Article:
This might be a little technical, but if you know how many chevrons you want, you can use this formula height/2x = space between horizontal lines. x = the number of chevrons. For example, if your ceiling height is 90 inches and you want 3 white chevrons, this is how far apart to draw your lines… 90/2(3) = 15. You will end up with 5 horizontal lines spaced 15 inches apart. The number of horizontal grid lines = 2x-1.
How to Calculate Vertical Grid Lines
Use the same formula to figure out how many vertical lines to draw and how far apart, but let’s use y this time. y = the number of peaks. width/2y = space between vertical lines. The number of vertical grid lines = 2y-1.
It’s not as tricky as it sounds, but feel free to ask questions in the comments. If you don’t get it, don’t feel bad, I used to be a high school math teacher.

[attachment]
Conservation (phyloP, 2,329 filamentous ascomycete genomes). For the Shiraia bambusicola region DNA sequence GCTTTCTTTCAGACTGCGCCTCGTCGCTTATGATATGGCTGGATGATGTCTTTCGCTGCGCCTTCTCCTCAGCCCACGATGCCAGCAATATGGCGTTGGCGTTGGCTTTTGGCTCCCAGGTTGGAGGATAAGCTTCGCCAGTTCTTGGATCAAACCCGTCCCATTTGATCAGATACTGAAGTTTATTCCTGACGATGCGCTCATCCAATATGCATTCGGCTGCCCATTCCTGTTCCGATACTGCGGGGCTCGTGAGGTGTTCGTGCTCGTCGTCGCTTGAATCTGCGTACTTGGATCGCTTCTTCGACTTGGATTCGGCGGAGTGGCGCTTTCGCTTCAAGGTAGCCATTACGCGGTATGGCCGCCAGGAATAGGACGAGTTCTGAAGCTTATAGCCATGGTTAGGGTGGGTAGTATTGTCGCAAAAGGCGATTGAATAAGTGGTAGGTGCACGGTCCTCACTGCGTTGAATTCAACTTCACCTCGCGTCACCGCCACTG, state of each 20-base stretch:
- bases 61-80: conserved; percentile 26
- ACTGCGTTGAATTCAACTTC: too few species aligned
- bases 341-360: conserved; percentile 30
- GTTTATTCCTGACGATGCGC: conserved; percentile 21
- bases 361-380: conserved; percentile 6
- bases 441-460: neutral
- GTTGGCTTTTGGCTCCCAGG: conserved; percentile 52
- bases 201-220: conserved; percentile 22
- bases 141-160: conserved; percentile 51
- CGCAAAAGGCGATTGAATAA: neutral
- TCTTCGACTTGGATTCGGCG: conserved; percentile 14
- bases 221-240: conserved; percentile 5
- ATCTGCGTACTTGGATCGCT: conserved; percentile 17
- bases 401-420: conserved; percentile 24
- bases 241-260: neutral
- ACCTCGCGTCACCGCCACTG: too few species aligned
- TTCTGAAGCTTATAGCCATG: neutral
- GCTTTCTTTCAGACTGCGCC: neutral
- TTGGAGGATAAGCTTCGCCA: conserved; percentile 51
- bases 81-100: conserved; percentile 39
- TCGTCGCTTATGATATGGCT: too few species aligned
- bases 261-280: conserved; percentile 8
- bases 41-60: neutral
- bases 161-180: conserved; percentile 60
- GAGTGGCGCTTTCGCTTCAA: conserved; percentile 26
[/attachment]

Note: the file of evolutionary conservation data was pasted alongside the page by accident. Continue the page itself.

Update: I was asked about a wall that is 8′ high, 150.5″ long and the reader wants 12″ wide chevrons with only 4 peaks (as opposed to my 5).
Horizontal Grid Lines
The height is easy, make lines every 12″ up the side of the wall. You’re fine if you want to stop armed with only that knowledge.
There will be 7 horizontal lines for 8 “stripes.” The formula is 96/2x = 12. We are solving for x this time because the “problem” stated that the chevrons should be 12″ thick. (So unlike the example above, the inches were given, but the # of chevrons was unknown.) x = 4 Which means there will be 4 chevrons. (There are also 4 peaks, but that is just a coincidence)
In the picture below, the lines already on the paper are the horizontal lines. Sorry if that wasn’t clear.
Vertical Grid Lines
For the requested 4 peaks, use the second formula 2y-1 = # of vertical grid lines. This formula will not tell you how many inches apart to make the marks, only how many marks you need. y= # of peaks